A NASA plan to force Alliant Techsystems to set aside $500 million to deal with potential termination costs of the Constellation rocket program could end up decimating the ATK space systems work force in the Top of Utah, according to space agency documents.
A NASA letter, dated June 9, and its attachments estimate the "worst-case scenario" for ATK would be more than 2,000 layoffs beyond those the company has already implemented.
The NASA document connected to agency administrator Charles Bolden's directive outlines what is described as the "Constellation Replan Overview" and was sent to federal lawmakers Wednesday.
"The preliminary adjustments and funding reductions needed ... are expected to be put into place in the coming weeks, but beginning immediately," Bolden wrote.
ATK has 2,000 employees dedicated to the NASA project, which includes the first stage of the Ares rocket, but the space agency document doesn't exactly define the number of jobs that may be lost in Utah.
On Thursday, ATK officials would not comment on the letter.
"We have not received any direction from NASA to change or stop our performance on the Ares contract," said Trina Patterson, senior manager of media relations for ATK Space Systems.
Bolden estimates that as many as 5,000 workers among Constellation contractors nationwide would be laid off as a result of the directive, with ATK among the hardest-hit in the plan.
The letter is another move in the fight between lawmakers and President Barack Obama over the future of Constellation, the next-generation space program.
U.S. Rep. Rob Bishop, R-Utah, said the Bolden directive was another step with "reckless abandon" by the administration in the effort to move NASA in a different direction.
"Thousands more will be out of work, and our industrial base will suffer an irreversible blow," Bishop said.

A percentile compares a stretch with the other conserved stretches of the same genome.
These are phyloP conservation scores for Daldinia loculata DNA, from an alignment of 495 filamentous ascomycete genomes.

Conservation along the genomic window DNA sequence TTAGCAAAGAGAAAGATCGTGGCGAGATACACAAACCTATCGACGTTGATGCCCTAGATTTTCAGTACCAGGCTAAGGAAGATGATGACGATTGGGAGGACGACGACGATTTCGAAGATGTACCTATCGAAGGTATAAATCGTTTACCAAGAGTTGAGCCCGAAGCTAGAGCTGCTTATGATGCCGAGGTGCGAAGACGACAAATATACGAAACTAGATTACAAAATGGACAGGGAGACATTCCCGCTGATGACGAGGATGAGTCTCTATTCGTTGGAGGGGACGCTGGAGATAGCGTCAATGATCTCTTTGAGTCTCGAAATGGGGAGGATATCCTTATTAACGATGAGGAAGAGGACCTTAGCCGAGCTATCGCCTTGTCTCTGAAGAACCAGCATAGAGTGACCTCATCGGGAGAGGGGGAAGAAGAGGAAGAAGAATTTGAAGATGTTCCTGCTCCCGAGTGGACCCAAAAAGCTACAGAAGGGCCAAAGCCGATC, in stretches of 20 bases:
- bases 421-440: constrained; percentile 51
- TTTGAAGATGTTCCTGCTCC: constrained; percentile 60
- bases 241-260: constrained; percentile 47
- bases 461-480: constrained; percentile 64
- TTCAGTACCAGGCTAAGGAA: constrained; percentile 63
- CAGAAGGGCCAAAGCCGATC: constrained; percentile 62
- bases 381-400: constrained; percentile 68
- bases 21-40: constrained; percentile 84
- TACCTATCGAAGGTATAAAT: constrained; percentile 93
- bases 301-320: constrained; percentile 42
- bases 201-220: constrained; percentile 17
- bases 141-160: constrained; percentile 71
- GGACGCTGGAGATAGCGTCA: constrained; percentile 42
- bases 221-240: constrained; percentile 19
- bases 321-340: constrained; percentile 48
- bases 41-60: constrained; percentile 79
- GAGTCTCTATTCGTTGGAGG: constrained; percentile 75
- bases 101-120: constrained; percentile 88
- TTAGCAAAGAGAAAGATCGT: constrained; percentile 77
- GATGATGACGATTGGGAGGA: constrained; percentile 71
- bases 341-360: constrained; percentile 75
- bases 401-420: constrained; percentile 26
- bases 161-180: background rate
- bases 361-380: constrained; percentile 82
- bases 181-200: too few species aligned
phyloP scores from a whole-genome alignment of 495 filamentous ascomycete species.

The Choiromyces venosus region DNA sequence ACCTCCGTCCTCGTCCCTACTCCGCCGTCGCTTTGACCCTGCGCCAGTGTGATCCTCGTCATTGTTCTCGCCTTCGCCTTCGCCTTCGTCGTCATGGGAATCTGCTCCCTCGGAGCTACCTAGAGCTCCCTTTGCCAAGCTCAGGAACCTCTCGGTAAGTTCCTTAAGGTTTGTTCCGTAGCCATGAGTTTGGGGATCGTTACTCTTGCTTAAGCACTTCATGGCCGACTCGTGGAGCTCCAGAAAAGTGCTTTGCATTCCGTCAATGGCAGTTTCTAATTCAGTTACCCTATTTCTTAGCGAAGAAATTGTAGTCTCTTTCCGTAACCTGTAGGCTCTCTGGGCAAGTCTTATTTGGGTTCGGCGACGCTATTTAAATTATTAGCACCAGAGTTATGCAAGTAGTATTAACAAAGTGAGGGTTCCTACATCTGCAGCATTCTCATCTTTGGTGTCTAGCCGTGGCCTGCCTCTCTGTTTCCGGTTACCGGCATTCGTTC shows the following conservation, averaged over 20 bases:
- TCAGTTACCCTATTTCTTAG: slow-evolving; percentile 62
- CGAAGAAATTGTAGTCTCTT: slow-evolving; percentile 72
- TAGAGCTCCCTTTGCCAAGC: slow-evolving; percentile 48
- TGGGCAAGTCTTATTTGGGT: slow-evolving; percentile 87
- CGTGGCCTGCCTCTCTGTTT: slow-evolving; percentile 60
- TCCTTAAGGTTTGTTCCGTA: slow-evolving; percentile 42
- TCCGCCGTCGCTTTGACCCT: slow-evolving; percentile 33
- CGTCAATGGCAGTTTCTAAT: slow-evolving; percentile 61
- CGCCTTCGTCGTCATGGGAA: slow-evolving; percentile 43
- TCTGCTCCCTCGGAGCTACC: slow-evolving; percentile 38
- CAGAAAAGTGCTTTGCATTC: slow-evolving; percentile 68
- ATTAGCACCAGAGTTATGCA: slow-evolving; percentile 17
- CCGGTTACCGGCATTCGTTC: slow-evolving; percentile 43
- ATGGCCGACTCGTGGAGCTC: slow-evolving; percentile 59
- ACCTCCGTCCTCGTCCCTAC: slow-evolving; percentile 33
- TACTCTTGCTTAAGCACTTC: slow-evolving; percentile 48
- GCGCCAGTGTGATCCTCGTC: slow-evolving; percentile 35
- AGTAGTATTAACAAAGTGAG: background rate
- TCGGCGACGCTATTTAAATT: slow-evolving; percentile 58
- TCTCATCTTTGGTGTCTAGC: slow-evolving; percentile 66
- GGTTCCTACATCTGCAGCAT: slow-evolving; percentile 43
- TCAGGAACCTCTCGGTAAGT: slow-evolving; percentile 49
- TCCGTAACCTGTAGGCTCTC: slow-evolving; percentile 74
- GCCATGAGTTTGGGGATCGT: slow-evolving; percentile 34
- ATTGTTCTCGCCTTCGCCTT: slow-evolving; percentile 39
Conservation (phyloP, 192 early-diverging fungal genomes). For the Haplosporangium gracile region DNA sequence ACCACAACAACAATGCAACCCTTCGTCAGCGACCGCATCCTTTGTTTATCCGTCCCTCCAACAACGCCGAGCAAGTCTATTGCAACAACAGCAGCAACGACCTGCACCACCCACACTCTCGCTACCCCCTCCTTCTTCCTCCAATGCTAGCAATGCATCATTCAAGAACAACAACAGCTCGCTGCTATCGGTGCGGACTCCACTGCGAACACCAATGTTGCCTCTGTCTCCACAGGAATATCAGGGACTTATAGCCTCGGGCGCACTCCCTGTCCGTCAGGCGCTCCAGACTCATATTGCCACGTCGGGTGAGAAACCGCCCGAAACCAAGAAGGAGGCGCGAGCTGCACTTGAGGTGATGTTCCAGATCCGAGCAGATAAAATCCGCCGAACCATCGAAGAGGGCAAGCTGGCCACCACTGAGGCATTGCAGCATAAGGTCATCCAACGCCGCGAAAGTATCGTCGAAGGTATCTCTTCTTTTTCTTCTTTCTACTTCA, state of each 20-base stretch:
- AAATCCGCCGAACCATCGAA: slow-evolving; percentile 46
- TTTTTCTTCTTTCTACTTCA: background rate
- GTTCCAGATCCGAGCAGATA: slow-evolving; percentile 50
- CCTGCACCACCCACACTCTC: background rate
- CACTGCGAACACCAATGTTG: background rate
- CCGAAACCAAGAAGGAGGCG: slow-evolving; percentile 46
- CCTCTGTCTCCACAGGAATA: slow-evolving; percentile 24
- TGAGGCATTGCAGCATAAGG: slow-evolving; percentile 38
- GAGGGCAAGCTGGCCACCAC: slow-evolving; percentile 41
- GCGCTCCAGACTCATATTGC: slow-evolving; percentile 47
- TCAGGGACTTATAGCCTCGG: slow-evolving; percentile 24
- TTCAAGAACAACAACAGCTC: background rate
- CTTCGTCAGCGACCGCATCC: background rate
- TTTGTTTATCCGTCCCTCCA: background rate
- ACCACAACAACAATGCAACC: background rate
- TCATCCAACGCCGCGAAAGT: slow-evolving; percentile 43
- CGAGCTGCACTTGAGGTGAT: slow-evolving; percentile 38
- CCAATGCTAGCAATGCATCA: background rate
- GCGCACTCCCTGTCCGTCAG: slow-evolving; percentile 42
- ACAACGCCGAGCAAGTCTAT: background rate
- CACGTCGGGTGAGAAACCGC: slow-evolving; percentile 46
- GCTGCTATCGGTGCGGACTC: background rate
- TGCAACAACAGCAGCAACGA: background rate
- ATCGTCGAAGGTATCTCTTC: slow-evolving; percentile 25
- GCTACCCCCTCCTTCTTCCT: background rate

Obama in February announced a budget proposal that revamped Constellation, putting contractors like ATK in limbo over what will happen to $9 billion in existing research and hardware sponsored by NASA.
Bolden's announcement hits ATK the hardest among all the contractors in terms of sheer dollars, as well.
NASA is enforcing federal spending rules that technically require contractors to set aside money for termination costs, estimated to be nearly $1 billion for Constellation.
More than half of the money, or $500 million, would come from ATK, which also has a contract to develop the Orion space capsule abort system on the planned Constellation rocket.
NASA notes in the lawmakers' documents that ATK's response to the $500 million directive is an "unknown variable" in the Bolden plan.
Bishop argues Congress has already told NASA to hold off making financial changes to Constellation and believes Obama wants to totally cancel Constellation.
"This recent directive handed down by NASA officials shows blatant disregard for the laws set forth by Congress to prevent this very action," Bishop said.
Utah's Congressional delegation hopes to rally enough votes to reinforce the Bishop view in an upcoming series of military spending bills.
"Totally unacceptable" is how Sen. Orrin Hatch, R-Utah, described the directive.
"The Obama administration knows its proposal to terminate Project Constellation has fallen flat in Congress, so they are attempting to undercut the program before Congress can act. ... The law clearly states Project Constellation cannot be canceled during this fiscal year," Hatch wrote to the Standard-Examiner.
The Obama administration wants to shift rocket production to the private sector, reversing five years of work for some contractors on Constellation that started under President George W. Bush.